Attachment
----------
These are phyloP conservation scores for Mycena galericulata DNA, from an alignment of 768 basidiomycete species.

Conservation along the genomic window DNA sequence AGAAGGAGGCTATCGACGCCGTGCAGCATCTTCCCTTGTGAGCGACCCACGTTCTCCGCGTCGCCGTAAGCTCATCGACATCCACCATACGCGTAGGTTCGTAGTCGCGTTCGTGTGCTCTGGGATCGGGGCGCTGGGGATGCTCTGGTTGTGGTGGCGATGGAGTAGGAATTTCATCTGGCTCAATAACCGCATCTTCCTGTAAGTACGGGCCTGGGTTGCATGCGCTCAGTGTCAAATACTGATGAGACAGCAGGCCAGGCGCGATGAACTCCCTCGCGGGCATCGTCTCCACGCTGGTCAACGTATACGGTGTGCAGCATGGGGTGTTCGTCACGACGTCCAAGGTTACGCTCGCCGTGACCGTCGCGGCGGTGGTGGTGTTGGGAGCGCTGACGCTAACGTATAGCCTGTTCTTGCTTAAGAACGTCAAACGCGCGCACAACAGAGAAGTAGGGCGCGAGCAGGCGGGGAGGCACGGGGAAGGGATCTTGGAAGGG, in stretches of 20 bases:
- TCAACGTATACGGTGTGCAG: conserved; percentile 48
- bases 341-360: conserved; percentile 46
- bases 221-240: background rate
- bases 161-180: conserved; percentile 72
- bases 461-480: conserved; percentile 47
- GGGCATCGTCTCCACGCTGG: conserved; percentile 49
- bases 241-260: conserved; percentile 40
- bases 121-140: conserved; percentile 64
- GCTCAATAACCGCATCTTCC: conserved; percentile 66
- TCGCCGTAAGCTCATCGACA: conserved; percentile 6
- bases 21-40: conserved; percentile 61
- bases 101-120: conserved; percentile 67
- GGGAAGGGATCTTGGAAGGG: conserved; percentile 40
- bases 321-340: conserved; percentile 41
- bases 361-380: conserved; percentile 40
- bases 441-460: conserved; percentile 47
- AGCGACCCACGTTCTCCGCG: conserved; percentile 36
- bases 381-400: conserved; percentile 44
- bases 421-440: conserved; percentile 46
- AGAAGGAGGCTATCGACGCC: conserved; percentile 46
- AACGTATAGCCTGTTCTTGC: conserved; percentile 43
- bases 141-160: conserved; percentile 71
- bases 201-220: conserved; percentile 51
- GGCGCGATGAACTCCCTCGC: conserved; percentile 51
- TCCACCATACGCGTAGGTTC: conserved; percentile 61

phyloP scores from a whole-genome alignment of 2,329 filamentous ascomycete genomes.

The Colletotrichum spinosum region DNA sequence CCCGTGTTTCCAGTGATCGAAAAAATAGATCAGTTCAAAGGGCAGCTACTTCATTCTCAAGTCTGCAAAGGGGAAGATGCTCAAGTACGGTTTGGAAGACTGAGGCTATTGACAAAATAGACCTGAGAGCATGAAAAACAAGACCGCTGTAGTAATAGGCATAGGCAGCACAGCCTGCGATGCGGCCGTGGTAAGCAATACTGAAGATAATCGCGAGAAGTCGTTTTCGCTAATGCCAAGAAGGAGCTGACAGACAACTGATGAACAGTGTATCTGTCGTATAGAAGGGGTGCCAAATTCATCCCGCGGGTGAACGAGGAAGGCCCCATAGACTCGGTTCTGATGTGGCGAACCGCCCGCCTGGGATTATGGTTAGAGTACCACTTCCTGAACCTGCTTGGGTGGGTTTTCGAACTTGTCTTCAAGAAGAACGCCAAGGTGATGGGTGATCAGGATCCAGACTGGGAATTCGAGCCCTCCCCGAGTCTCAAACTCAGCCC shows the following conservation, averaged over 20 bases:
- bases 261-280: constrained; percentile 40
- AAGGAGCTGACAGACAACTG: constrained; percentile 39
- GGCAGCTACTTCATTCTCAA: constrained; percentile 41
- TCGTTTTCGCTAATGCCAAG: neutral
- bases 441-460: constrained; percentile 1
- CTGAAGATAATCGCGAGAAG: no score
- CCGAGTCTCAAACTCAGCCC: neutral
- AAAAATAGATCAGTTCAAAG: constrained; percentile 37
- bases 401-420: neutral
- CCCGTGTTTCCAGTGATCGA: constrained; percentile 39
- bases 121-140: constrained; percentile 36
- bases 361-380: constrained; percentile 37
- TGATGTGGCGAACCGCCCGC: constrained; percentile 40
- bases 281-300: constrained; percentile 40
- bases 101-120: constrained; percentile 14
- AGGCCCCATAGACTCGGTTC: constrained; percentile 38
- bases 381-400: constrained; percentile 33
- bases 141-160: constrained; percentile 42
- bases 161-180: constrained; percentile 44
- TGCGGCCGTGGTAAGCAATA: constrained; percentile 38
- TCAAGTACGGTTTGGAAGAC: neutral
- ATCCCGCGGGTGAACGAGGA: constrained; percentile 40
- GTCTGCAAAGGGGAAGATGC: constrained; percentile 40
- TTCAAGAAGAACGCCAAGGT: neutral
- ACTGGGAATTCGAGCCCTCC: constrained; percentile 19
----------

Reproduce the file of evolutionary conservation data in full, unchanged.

These are phyloP conservation scores for Mycena galericulata DNA, from an alignment of 768 basidiomycete species.

Conservation along the genomic window DNA sequence AGAAGGAGGCTATCGACGCCGTGCAGCATCTTCCCTTGTGAGCGACCCACGTTCTCCGCGTCGCCGTAAGCTCATCGACATCCACCATACGCGTAGGTTCGTAGTCGCGTTCGTGTGCTCTGGGATCGGGGCGCTGGGGATGCTCTGGTTGTGGTGGCGATGGAGTAGGAATTTCATCTGGCTCAATAACCGCATCTTCCTGTAAGTACGGGCCTGGGTTGCATGCGCTCAGTGTCAAATACTGATGAGACAGCAGGCCAGGCGCGATGAACTCCCTCGCGGGCATCGTCTCCACGCTGGTCAACGTATACGGTGTGCAGCATGGGGTGTTCGTCACGACGTCCAAGGTTACGCTCGCCGTGACCGTCGCGGCGGTGGTGGTGTTGGGAGCGCTGACGCTAACGTATAGCCTGTTCTTGCTTAAGAACGTCAAACGCGCGCACAACAGAGAAGTAGGGCGCGAGCAGGCGGGGAGGCACGGGGAAGGGATCTTGGAAGGG, in stretches of 20 bases:
- TCAACGTATACGGTGTGCAG: conserved; percentile 48
- bases 341-360: conserved; percentile 46
- bases 221-240: background rate
- bases 161-180: conserved; percentile 72
- bases 461-480: conserved; percentile 47
- GGGCATCGTCTCCACGCTGG: conserved; percentile 49
- bases 241-260: conserved; percentile 40
- bases 121-140: conserved; percentile 64
- GCTCAATAACCGCATCTTCC: conserved; percentile 66
- TCGCCGTAAGCTCATCGACA: conserved; percentile 6
- bases 21-40: conserved; percentile 61
- bases 101-120: conserved; percentile 67
- GGGAAGGGATCTTGGAAGGG: conserved; percentile 40
- bases 321-340: conserved; percentile 41
- bases 361-380: conserved; percentile 40
- bases 441-460: conserved; percentile 47
- AGCGACCCACGTTCTCCGCG: conserved; percentile 36
- bases 381-400: conserved; percentile 44
- bases 421-440: conserved; percentile 46
- AGAAGGAGGCTATCGACGCC: conserved; percentile 46
- AACGTATAGCCTGTTCTTGC: conserved; percentile 43
- bases 141-160: conserved; percentile 71
- bases 201-220: conserved; percentile 51
- GGCGCGATGAACTCCCTCGC: conserved; percentile 51
- TCCACCATACGCGTAGGTTC: conserved; percentile 61

phyloP scores from a whole-genome alignment of 2,329 filamentous ascomycete genomes.

The Colletotrichum spinosum region DNA sequence CCCGTGTTTCCAGTGATCGAAAAAATAGATCAGTTCAAAGGGCAGCTACTTCATTCTCAAGTCTGCAAAGGGGAAGATGCTCAAGTACGGTTTGGAAGACTGAGGCTATTGACAAAATAGACCTGAGAGCATGAAAAACAAGACCGCTGTAGTAATAGGCATAGGCAGCACAGCCTGCGATGCGGCCGTGGTAAGCAATACTGAAGATAATCGCGAGAAGTCGTTTTCGCTAATGCCAAGAAGGAGCTGACAGACAACTGATGAACAGTGTATCTGTCGTATAGAAGGGGTGCCAAATTCATCCCGCGGGTGAACGAGGAAGGCCCCATAGACTCGGTTCTGATGTGGCGAACCGCCCGCCTGGGATTATGGTTAGAGTACCACTTCCTGAACCTGCTTGGGTGGGTTTTCGAACTTGTCTTCAAGAAGAACGCCAAGGTGATGGGTGATCAGGATCCAGACTGGGAATTCGAGCCCTCCCCGAGTCTCAAACTCAGCCC shows the following conservation, averaged over 20 bases:
- bases 261-280: constrained; percentile 40
- AAGGAGCTGACAGACAACTG: constrained; percentile 39
- GGCAGCTACTTCATTCTCAA: constrained; percentile 41
- TCGTTTTCGCTAATGCCAAG: neutral
- bases 441-460: constrained; percentile 1
- CTGAAGATAATCGCGAGAAG: no score
- CCGAGTCTCAAACTCAGCCC: neutral
- AAAAATAGATCAGTTCAAAG: constrained; percentile 37
- bases 401-420: neutral
- CCCGTGTTTCCAGTGATCGA: constrained; percentile 39
- bases 121-140: constrained; percentile 36
- bases 361-380: constrained; percentile 37
- TGATGTGGCGAACCGCCCGC: constrained; percentile 40
- bases 281-300: constrained; percentile 40
- bases 101-120: constrained; percentile 14
- AGGCCCCATAGACTCGGTTC: constrained; percentile 38
- bases 381-400: constrained; percentile 33
- bases 141-160: constrained; percentile 42
- bases 161-180: constrained; percentile 44
- TGCGGCCGTGGTAAGCAATA: constrained; percentile 38
- TCAAGTACGGTTTGGAAGAC: neutral
- ATCCCGCGGGTGAACGAGGA: constrained; percentile 40
- GTCTGCAAAGGGGAAGATGC: constrained; percentile 40
- TTCAAGAAGAACGCCAAGGT: neutral
- ACTGGGAATTCGAGCCCTCC: constrained; percentile 19